• Since the COVID-19 pandemic, donors should be tested for COVID-19 at the time of their stool donation.
  • People who have taken antibiotics within the last three months or who have diseases or conditions of the GI tract, such as IBS or chronic constipation, should not be donors.

Testing of the donor stool may not be covered by health insurance and can cost more than $500. Donors should check with their insurance companies and make a plan.

FMT procedures

Doctors use different techniques to do FMT, such as colonoscopy, enema, or infusion through an upper endoscope or nasogastric tube (NG tube; a tube the runs from your nose down into your stomach).

Each of these methods has some risk.

  • For colonoscopy and enema, there is a very low risk of bowel perforation (a tear or hole in the bowel).
  • For transfer using an NG tube, there is a small chance that some of the fluid holding the stool could end up in the lungs and cause an infection there.

Oral capsules are currently not widely available due to the COVID-19 pandemic.


Though the procedures for FMT will depend on the health of the recipient and the preferences of the doctor doing the transplant, there are many things recipients and donors will have to do to get ready. Because the long-term results of FMT are not known, the U.S. Food and Drug Administration (FDA) needs an informed-consent form signed by the recipient.

Fecal microbiota transplant (FMT)

Preparing for FMT

There are steps for recipients of FMT and stool donors.

Ideally, people who are going to get FMT should have an empty GI tract. Often, this means drinking only clear fluids and not eating solid food for 24 hours before the procedure.

People with mild or moderate C. diff may also be asked to drink a liquid that will make them move their bowels until their whole digestive system is empty. However, those with severe infection, colitis, pseudomembranous colitis (infection in the colon; overgrowth of C. diff bacteria), or toxic megacolon (widening of the colon; complication of inflammatory bowel disease [IBD] or infection of the colon) should not drink these preparations.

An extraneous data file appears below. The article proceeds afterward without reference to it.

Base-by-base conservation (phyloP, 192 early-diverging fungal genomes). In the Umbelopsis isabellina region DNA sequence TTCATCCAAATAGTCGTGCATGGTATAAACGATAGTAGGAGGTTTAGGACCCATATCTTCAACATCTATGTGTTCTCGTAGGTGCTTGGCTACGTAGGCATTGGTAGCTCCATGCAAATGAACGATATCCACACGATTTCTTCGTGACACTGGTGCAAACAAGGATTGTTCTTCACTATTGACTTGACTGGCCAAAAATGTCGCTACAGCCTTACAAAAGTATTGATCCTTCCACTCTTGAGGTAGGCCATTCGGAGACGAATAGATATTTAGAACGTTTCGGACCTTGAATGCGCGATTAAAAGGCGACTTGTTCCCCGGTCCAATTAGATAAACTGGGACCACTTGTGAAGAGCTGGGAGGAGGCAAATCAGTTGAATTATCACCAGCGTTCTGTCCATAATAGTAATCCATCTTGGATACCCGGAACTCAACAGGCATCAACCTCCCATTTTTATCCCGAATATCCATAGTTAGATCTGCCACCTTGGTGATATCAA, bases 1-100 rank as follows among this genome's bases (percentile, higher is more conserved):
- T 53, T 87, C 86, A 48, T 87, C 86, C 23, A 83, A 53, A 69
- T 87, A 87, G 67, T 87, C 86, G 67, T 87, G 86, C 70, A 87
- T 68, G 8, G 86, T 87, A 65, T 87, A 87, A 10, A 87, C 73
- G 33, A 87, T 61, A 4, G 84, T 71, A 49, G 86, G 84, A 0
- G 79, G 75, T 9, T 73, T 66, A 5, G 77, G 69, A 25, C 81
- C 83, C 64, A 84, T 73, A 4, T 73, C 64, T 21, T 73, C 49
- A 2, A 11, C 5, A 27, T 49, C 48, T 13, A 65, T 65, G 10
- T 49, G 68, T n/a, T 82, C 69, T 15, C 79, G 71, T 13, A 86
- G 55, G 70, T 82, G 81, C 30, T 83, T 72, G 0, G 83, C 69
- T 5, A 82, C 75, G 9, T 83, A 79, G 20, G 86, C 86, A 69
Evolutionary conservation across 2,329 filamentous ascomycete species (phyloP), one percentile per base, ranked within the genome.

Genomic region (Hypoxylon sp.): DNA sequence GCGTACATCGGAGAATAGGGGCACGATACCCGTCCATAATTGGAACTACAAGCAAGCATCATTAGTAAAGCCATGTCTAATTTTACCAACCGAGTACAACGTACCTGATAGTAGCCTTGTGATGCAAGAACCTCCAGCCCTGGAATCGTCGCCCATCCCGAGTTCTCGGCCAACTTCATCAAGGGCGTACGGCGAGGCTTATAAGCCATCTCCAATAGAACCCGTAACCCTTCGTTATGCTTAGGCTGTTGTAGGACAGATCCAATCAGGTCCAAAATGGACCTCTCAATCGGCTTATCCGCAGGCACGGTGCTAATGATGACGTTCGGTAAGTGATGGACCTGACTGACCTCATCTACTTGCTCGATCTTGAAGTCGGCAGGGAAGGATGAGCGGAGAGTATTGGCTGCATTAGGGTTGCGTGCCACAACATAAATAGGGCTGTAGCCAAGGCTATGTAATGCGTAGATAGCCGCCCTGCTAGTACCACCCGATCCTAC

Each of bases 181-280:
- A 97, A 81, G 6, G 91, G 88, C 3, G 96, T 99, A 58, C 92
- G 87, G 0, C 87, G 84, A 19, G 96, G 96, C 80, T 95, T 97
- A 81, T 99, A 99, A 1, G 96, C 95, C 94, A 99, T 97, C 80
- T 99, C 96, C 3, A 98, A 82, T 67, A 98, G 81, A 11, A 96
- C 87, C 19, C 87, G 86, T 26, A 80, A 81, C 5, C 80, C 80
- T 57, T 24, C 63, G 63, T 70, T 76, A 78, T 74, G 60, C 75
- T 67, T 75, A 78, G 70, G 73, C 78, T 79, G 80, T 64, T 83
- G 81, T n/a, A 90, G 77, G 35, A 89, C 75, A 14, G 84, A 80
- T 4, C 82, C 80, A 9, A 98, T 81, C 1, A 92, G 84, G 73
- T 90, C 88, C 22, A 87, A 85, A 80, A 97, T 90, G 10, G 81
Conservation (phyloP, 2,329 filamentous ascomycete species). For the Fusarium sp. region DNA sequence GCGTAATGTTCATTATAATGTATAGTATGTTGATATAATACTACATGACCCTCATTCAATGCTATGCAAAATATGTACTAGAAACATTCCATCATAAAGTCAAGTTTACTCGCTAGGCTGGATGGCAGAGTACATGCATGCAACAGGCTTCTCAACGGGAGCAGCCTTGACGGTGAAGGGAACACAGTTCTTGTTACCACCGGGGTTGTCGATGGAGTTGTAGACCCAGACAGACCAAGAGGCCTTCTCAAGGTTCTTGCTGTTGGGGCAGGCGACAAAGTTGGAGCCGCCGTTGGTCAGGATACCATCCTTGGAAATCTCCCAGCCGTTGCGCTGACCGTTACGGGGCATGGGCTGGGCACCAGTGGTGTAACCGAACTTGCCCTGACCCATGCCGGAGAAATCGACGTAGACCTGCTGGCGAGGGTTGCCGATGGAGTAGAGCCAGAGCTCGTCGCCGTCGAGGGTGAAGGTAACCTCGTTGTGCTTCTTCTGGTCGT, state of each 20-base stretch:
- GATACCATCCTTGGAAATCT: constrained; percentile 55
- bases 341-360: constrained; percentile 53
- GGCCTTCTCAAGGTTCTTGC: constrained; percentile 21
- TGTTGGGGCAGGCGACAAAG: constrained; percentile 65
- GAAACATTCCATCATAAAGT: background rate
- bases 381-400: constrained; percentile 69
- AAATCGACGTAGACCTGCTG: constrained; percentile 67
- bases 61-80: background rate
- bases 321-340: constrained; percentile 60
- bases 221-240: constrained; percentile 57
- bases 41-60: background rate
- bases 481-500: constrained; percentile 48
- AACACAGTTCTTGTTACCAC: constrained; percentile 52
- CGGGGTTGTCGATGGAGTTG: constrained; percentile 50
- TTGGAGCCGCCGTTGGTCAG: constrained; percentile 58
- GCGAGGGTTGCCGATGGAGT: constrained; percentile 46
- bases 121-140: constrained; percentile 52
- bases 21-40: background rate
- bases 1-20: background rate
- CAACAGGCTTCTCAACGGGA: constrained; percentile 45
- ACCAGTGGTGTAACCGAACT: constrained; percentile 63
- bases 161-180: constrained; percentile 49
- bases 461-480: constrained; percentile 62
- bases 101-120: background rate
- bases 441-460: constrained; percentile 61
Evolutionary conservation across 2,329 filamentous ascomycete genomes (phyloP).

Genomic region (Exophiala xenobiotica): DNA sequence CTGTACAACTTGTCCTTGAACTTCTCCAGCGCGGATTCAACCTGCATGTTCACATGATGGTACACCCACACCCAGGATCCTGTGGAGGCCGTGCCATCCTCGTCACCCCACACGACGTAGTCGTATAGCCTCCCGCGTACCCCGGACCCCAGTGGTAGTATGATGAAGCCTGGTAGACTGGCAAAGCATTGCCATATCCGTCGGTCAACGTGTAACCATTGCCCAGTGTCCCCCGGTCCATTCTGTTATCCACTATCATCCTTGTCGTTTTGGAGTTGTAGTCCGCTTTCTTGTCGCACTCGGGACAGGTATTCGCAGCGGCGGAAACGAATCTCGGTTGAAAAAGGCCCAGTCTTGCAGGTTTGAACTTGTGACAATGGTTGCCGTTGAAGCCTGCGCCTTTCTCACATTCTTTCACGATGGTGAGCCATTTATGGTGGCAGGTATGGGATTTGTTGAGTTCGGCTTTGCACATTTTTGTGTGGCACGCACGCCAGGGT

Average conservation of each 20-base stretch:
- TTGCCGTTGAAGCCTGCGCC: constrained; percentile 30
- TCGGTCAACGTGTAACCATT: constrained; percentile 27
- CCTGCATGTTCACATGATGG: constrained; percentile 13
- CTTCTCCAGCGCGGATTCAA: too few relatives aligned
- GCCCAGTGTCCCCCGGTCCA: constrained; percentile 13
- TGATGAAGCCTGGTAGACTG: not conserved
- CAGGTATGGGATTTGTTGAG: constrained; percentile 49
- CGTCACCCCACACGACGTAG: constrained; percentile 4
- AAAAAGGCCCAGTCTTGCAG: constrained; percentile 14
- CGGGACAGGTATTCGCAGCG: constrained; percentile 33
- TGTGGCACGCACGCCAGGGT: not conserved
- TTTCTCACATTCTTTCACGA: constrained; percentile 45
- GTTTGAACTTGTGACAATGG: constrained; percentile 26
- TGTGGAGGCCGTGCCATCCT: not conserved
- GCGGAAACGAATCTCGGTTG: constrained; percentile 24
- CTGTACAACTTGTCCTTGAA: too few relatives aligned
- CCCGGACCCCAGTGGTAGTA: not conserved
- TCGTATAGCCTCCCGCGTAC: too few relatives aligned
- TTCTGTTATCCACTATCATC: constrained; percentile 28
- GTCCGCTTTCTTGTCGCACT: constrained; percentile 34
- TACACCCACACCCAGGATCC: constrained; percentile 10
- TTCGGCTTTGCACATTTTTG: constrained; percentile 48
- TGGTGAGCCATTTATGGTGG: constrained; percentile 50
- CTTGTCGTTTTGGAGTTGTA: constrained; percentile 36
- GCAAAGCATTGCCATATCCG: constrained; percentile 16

Recipients who will get the transplant by enema or colonoscopy may be given loperamide (Imodium®) the day of the procedure. This drug slows down the muscle that squeezes the intestines and colon so that the donor stool stays in the body longer and the helpful organisms in the stool have a better chance to have a good effect.

If the transplant is to be delivered by an NG tube, the recipient will be given a drug to stop the stomach from producing acid. The acid can potentially kill the helpful organisms in the donor stool.

Donors should avoid any foods that the recipient is allergic to for five days before the transplant. This will give the donor’s body time to clear the food from the GI tract.

Donors who have any sign of infection, such as fever, diarrhea (loose stool) or throwing up, between the time they are screened and the time of their donation should call the doctor who will be doing the transplant right away.

Your doctor may tell you to take a certain type of laxative that increases the amount of water in the bowel the night before the procedure. It will make passing a stool easier in the morning.

Reviewed by

Maria I. Vazquez Roque, MD, MS

Maria I. Vazquez Roque, MD, MS

Assistant professor, division of gastroenterology and hepatology, Mayo Clinic, Jacksonville, Florida